Inspired by the software crowdsourcing phenomenon, the Efabless mission enables the design community to develop low-volume chips, reach and connect with customers, and access business process tools and foundries. It started out supporting analog and mixed-signal IP design, and expanded fill a niche on the road to commercialization as an open source design platform focused on custom IC design.
Among its innovations, Efabless created the concept of open source SoC design templates easily customized for system companies or used by IC companies to accelerate time to market and reduce cost. These SoC templates would become the hub to a powerful new open innovation concept. IP providers can create IP to support a template and designers can morph existing templates or create new ones to address new markets. What makes it work is the Efabless marketplace where these templates can be cloned and all IP is accessible as “black boxes” with IP and financial interests fully protected. A company or development group or an individual can have access to everything they need to move forward in an efficient and cost-effective manner.
At a high level, Efabless offers a community approach that is taking hold, much as it has in the software world. Efabless partners with organizations ranging from foundry (X-FAB) to IC companies (Silego, now Dialog Semiconductor) to the U.S. Air Force to execute 12 design challenges to deliver commercial solutions and propel community growth. The first crowdsourcing challenge hosted by X-FAB asked the community to develop a low-power bandgap voltage reference. Eighty-eight designers answered the challenge. Thirteen became finalists. Six finished schematics on spec on time. Four finished the layout. Their designs are now silicon-proven marketplace components.
At the other extreme, in the Advanced Microelectronics Design and Prototyping Challenge for the U.S. Air Force, small design teams are delivering secure, auditable, 14nm ICs for autonomous applications. More than 80 groups responded and 12 are proceeding to design.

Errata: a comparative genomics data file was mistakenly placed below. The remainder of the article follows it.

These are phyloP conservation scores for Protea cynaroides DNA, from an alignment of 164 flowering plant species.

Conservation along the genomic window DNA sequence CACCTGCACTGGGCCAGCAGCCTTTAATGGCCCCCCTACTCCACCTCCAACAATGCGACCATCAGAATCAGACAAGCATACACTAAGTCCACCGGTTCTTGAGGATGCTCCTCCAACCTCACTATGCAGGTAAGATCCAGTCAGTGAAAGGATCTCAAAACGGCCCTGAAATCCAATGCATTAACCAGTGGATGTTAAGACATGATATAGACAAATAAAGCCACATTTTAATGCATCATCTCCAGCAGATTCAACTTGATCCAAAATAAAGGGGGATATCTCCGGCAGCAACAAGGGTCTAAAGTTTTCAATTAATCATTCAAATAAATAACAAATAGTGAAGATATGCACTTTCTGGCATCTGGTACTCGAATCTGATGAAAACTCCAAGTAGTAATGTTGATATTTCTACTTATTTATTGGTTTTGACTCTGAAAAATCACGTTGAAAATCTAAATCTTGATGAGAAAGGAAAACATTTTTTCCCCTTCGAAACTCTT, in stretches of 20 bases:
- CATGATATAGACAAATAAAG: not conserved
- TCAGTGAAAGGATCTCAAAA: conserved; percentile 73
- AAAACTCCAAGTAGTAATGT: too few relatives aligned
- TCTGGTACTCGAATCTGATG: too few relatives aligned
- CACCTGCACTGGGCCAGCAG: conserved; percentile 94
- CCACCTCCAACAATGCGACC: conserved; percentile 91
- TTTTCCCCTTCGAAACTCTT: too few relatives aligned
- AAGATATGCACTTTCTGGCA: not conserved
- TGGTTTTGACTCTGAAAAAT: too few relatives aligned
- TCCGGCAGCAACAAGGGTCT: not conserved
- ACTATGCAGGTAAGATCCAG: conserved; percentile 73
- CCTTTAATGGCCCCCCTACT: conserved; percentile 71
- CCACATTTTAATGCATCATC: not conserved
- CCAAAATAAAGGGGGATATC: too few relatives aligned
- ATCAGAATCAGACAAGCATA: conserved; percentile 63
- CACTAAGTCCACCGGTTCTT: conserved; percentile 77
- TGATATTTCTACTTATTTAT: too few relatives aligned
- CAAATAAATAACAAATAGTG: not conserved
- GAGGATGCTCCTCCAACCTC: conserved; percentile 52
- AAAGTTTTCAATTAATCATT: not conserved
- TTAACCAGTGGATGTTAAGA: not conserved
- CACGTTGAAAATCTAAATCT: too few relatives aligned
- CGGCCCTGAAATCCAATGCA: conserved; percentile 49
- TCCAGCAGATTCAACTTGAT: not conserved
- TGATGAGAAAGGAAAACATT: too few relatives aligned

Of course, RISC-V is fueling interest and acceptance of an open-source hardware community and open-source silicon. One project developed via Efabless is Raven, a RISC-V SoC and the first open source top-level design created with open source tools and offering a complete complement of “black boxed” proprietary analog peripherals. It was created as a reference design and is being customized by the community for a Japanese multinational electronics leader.
A key aspect of design on Efabless is the use of hybrid proprietary/open source designs. Along these lines, Efabless recently announced an offering in collaboration with Arm to deliver low-cost, fast-turn ASICs based on Arm Cortex M-class CPUs. The platform leverages pre-engineered open source design templates, proprietary Arm, foundry and third-party digital and analog IP, the Efabless open source design environment and its design partner community. To Efabless and Arm, the correct answer is finding the best of the open source and the proprietary ecosystems to democratize ICs and deliver innovative new solutions.
Efabless’ goal to simplify the process of smart product creation and make it available to everyone is succeeding. It is serving system companies looking for ASICs, IoT devices and system-level wearables, making chip design much more accessible to a wide variety of customers. It has a robust and the only complete open-source tool design flow. That may be why its reputation is building and, according to Mohamed, expanding the community by adding open source design assets, design tools, expertise and services to the platform.
Lucio draws parallels to analog designers using the Efabless platform to Uber drivers through a fundamental connection for the design community where geography is irrelevant, but by its technical contribution. Undeniably, efabulous!